And what was the BCPSEA signing bonus on both offers?
The BCTF dropped their wage demands and asked for a 5K signing bonus. You make less then 50K right? So for you that's more then 10% up front, and then 8% spread out over 5. You're way more educated then me, so I don't think I have to explain the math. Don't you think saying they "came down to 8% over 5" is somewhat dishonest, when they did it in combination with asking for 4 times the signing bonus the government had on the table originally?
Haha....yea, I figured that one might be coming! During my district 'study session'
there were a lot of pissed off teachers in the room about that figure.
It was explained to us by the head of our local that it was a combination of three things: an attempt to regain the 10% lost due to the lockout, retro pay for the 13/14 school year (in the current BCTF offer the percentage growth doesn't begin until this September, unlike all previous offers that had an increase beginning last Sept) and a true signing bonus. The number is still way too high for anyone to rationalize but at least that breakdown makes it a little better. It's still a joke and a massive PR misstep.
Topper wrote:My grandfather fought the public funding of private schools 80 years ago and lost. That battle is done.
I realize that, unfortunately. That money could do a lot of things in the public system. Oh well. I'll keep dreaming.
Topper wrote:Teachers continue to fight against any means testing of students (FSA for example) as it may be used against them.
The BCTF might fight against testing because it could/would be used against teachers, but teachers fight against it because it really is a poor way to evaluate students, never mind rarely seen outside of schooling. Any teacher who knows what they are doing are using tests as a small piece in the day to day evaluation of student learning. Projects, presentations, discussions and classwork should be designed to get a better understanding of how and what a student is learning. Not only is it building better skills in students for use in later life, but it's also allowing for students to show their knowledge in more than one way.
Topper wrote:Teachers continue to fight against any means testing of students (FSA for example) as it may be used against them. I have commented extensively on that as well as the Fraser Institute's well thought out work with FSA scores. Note, read the Fraser Institutes guidelines for interpretation, not the BCTF's gibberish response every year when they are published.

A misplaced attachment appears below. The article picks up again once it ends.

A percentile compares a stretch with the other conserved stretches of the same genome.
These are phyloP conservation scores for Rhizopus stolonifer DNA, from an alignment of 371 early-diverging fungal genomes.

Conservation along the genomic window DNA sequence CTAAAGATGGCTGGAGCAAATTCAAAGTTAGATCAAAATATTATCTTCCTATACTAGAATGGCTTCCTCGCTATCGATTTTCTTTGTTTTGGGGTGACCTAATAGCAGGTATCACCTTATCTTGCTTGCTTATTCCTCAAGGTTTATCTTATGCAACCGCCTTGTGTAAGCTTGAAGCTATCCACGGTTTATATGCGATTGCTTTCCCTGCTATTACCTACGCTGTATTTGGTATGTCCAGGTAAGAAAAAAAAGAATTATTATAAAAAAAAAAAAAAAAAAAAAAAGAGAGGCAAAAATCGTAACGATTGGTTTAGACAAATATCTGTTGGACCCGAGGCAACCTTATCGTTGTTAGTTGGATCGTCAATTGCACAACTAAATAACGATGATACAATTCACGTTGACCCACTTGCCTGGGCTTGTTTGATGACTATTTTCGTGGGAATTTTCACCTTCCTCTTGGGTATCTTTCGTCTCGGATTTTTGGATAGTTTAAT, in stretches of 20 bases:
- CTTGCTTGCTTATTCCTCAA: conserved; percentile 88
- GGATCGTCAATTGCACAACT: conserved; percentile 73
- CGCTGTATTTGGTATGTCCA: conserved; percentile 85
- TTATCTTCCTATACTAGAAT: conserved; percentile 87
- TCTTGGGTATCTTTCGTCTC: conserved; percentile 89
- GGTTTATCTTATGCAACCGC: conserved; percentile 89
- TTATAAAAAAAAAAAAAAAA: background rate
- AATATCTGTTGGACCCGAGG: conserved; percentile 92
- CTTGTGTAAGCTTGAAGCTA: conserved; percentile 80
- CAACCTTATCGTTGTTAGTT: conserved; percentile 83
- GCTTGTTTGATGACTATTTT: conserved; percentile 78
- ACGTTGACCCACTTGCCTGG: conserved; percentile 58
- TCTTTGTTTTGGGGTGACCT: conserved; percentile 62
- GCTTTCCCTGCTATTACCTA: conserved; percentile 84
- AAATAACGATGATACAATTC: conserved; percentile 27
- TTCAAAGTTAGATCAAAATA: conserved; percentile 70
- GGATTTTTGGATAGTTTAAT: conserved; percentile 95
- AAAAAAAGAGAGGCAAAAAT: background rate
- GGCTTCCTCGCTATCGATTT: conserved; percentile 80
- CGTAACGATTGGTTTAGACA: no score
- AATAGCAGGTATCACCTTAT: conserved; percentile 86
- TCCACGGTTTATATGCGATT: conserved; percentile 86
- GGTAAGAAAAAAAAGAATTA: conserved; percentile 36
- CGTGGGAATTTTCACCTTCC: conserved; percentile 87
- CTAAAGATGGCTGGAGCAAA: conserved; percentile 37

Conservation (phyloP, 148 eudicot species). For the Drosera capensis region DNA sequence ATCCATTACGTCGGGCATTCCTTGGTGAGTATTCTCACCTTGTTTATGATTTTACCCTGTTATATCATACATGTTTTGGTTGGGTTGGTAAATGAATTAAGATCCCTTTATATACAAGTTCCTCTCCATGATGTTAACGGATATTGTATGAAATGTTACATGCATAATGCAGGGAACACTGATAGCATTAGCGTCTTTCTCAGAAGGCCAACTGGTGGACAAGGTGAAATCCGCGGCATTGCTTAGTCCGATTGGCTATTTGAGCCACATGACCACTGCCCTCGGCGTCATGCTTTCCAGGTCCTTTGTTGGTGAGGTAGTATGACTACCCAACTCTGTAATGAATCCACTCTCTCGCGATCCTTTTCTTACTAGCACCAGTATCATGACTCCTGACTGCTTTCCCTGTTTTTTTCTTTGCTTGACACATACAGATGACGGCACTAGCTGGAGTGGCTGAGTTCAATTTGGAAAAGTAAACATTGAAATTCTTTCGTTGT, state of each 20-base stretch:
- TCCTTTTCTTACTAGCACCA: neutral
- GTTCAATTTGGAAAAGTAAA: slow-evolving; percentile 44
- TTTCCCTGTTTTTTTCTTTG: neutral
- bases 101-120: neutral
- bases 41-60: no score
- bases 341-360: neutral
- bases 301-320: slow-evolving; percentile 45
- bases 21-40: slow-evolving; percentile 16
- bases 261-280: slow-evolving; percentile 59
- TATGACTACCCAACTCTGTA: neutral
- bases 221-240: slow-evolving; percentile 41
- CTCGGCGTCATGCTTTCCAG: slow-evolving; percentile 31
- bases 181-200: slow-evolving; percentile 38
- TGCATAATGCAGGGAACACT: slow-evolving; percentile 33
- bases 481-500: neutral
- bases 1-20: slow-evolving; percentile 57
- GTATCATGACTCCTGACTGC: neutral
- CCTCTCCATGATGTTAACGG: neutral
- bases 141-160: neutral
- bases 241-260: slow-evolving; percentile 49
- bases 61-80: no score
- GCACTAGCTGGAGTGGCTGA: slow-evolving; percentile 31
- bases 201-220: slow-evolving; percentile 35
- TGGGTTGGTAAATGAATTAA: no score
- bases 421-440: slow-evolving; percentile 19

In every BC school I've taught in, the Fraser Institute's work is little more than fire starter. If nothing else comes out of this discussion, I promise you that when the next report comes out I'll sit down and give it the attention you think it deserves.
Topper wrote:The government offer was 7.25% with a clawback of 0.75% of benefits and a $1200 signing bonus. The new offer of 7% removes the benefit clawback while keeping the $1200 signing bonus. BCTF's 8% offer included full benefits and a $5000 signing bonus. I doubt the absolute cost of any of the deals from either side changed very much other than the BCTF's offer comes in heavily front loaded (cue - the Matt Cooke offers of old) with the massive signing bonus. I don't believe the weekend of negotiation brought either side any closer as both offers are a rejig of the overall numbers.
Maybe it's the optimist in me, but when I look at the numbers I see values that are closer than they are before. Could it also be read that it's just moving things around and putting them in different spots? Absolutely. But again, I really do hope that the concrete numbers can be split and that a settlement can be reached soon.
Once those are dealt with, the rest should fall into place. For example look at the section on TTOC benefits. One side wants the pay rate set at a schedule of 170 days, one at 180. Call it 175 and move on. There's bigger things to deal with. (Yes, I know this is a simple and glossy way of looking at it, but if the TTOC schedule is what ultimately breaks down the negotiations both Iker and Cameron need to be taken out back)
Then I get to some of this stuff and I shake my head. I went to look at the similar grid on the BCTF member's portal and it's pretty much the same, but there's a few parts where the language is more specific on one, but not the other. (I'd link here, but at this time I can't find a public version of our offer online and I'm not willing to download it from the site and upload it here). For sure at the link you provided there is much more detail on the BCTF benefit demands.
I will say that while some of the things in benefits, mat leave and beyond are things that any union would fight for, no one needs $3000/yr in massages. I'm a marathon runner and last year I had minor knee surgery; I've been to a bunch of physio and massage in the past year (some on my dime because as a new teacher I don't always have a contract and therefore medical) and I haven't even cracked $1000. I hope $3000 is just a negotiation point.
Please keep showing me things from the opposite point of view. I'm going to follow my union, but I don't want to be a lemming.